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Stargazing Skills - Astronomy for Kids
Stargazing Skills - Astronomy for Kids

Orion is proud to partner with BBC Sky at Night Magazine, the UK's biggest selling astronomy periodical, to bring you this article as part of an ongoing series to provide valuable content to our customers. Check back each month for exciting articles from renowned amateur astronomers, practical observing tutorials, and much more!

Is your son or daughter the next Patrick Moore? We look at ways you can encourage the astronomers of the future!

Winners of the 2015 SCAS Striking Sparks program pose with their Orion XT6 Classic Dobsonian telescope awards alongside proud sponsors, teachers and parents.

Winners of the 2015 SCAS Striking Sparks program pose with their Orion XT6 Classic Dobsonian telescope awards alongside proud sponsors, teachers and parents.

Ever since I can remember I have loved astronomy. As a boy of seven I used to gaze out of the window at the stars, curious about their names and the patterns that make the constellations. I learned much by myself, but it wasn't until I started at secondary school that, through some friends, I was introduced to our local astronomical society.

If, as a child, you had particularly encouraging parents who already knew something about the subject or were curious enough to learn with you, you were off to a good start. Joining an astronomical society is the perfect next step in the stargazing journey. These clubs offer friendship and experience — not to mention access to telescopes — and could even provide the spark that leads to a career in astronomy.

Summer Stargazing

Many societies take a break in August, but that's not because there's no astronomy to be done. In fact, for kids especially, this time of year has quite a number of benefits for stargazing. Though it doesn't get dark until fairly late there's no school to worry about, so a couple of late bedtimes on clear, starry nights hopefully won't be too much of a problem. Plus, the nights are usually considerably warmer at this time of year, so even though you still have to wrap up, you don't need to suffer the coldness associated with winter stargazing.

You don't need a telescope either: many fine deep-sky objects, such as globular cluster M13 in Hercules or the Coathanger asterism in Vulpecula, can be seen with a good pair of binoculars.

On that note, though, one thing that has massively improved since my early stargazing days is technology. One great tool is the video telescope eyepiece. This is linked to a screen to give live feeds of what the telescope is seeing &mash; particularly handy if you're out stargazing with several children and would rather not have them come to the eyepiece single file.

If you're thinking of running a star party for your kids, make sure you have a back-up plan in case the weather takes a turn for the worse. A space quiz with some chocolate prizes goes down a storm!

Wow-Factor Sights

The Milky Way

Equipment: Naked eye.

Where it is: Visible from summer through Christmas, running across the sky from the south to southwestern horizon.

What you'll see: A misty meandering river of light — it's made up of the combined light from millions of stars. For the best views, head out to a countryside location.

Fun fact for kids: This is just the visible section of our Galaxy, which contains between 200 and 400 billion stars in total.

The Pleiades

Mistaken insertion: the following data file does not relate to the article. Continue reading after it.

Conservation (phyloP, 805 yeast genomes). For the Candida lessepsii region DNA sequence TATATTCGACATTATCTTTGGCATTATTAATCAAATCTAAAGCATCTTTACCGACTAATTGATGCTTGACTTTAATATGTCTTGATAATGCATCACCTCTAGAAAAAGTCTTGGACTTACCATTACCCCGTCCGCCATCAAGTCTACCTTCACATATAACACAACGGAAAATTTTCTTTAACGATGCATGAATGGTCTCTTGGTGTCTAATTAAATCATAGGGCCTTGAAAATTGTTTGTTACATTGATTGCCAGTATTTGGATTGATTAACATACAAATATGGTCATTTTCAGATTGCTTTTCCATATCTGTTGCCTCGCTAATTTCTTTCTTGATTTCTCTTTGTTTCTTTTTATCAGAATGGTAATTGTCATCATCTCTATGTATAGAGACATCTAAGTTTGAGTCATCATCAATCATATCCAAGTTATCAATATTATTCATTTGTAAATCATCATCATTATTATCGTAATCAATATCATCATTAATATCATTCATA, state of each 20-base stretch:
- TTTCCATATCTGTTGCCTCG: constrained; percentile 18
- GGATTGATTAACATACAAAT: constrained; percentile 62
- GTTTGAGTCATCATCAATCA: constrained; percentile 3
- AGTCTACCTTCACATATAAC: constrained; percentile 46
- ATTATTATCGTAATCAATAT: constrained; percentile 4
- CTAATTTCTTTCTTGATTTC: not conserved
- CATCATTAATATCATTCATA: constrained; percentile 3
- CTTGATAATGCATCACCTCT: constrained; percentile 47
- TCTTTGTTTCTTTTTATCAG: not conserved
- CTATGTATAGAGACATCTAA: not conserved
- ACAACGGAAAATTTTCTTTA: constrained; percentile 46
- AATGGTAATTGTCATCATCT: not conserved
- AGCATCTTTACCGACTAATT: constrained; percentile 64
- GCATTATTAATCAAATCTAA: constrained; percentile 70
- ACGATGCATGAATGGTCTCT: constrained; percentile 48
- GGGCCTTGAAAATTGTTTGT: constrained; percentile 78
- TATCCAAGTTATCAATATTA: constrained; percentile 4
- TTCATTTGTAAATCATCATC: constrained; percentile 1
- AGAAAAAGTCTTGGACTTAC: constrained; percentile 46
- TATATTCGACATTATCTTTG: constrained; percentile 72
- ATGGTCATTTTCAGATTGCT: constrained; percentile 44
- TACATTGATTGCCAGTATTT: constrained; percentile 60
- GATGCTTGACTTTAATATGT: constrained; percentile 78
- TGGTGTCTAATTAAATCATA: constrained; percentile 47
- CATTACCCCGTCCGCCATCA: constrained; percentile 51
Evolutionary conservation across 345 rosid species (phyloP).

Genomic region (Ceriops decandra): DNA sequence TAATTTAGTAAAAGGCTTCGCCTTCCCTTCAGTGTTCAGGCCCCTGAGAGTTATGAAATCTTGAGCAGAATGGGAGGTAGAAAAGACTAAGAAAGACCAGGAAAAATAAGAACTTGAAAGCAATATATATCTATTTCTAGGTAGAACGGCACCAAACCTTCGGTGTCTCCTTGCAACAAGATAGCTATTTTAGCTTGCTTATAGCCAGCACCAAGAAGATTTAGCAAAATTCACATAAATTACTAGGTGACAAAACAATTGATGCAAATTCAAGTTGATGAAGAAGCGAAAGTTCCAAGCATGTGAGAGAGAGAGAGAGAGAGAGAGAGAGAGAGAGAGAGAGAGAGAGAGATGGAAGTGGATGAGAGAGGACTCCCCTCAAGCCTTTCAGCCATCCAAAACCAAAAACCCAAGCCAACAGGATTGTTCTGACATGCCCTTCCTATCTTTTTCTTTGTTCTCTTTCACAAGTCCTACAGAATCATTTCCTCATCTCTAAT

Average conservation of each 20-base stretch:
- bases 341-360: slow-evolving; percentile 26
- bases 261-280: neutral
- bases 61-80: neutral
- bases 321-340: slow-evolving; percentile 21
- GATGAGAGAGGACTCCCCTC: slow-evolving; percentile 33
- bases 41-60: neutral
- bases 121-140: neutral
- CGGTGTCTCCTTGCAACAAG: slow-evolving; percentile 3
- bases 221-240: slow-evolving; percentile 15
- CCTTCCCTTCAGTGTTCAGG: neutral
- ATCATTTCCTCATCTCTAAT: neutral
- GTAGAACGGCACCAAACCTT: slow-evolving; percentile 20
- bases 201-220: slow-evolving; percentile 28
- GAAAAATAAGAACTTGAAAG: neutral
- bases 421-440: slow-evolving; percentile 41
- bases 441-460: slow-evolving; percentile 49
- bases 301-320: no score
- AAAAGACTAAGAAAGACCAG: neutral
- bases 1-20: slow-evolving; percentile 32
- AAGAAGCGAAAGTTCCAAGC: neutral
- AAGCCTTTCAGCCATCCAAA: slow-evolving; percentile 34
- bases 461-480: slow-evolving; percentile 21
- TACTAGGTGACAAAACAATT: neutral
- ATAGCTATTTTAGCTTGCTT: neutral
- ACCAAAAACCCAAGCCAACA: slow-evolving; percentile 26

Equipment: Naked eye or binoculars.

Where it is: In the constellation of Taurus, the Bull.

What you'll see: This open cluster is known as the Seven Sisters, which is roughly the number of stars you can see with the naked eye. It's also a lovely sight in binoculars, which will reveal several dozen more stars.

Fun fact for kids: This family of several hundred stars sits about 400 lightyears from Earth.

The Moon

Equipment: Binoculars or telescope.

Where it is: Varies, but close to the ecliptic.

What you'll see: Head outside when the Moon is in a crescent or gibbous phase to see craters, mountains, valleys, escarpments, rilles and more. Steer clear of the time around full Moon - there are too few shadows to reveal the incredible surface detail on our satellite.

Fun fact for kids: The surface of the Moon covers roughly the same area as Africa.

Great Events for Kids

Be Galileo (or Einstein, or whoever!)
Instead of just having a general talk on, say, Galileo, why not ask around the club for someone with thespian tendencies? They could dress up and play the famous Italian astronomer, describing his own inventions and discoveries. It's a simple way to liven up the subject for young minds and you could have a lot of fun, too.

Treasure hunts
One meeting could be created as a themed 'mission', with stations around the society's hut or field containing challenges that need to be solved to complete the mission. By doing so, the younger members of the club would get to understand some aspect of astronomy. Each station could hold riddles, puzzles or simple questions.

Space writing, poetry or drawing competition
You don't need to narrow this one down, just allow minds to run wild! The competition could be inspired by a talk, such as the 'Be Galileo' event. You could also open it up to local schools, in which case the local newspaper might be interested. Put up a small telescope as a prize and the publicity could bring in some new faces to your club.

Copyright Immediate Media. All rights reserved. No part of this article may be reproduced or transmitted in any form or by any means, electronic or mechanical without permission from the publisher.

Date Taken: 12/21/2016
Author: Anton Vamplew, BBC Sky at Night Magazine
Category: Astronomy

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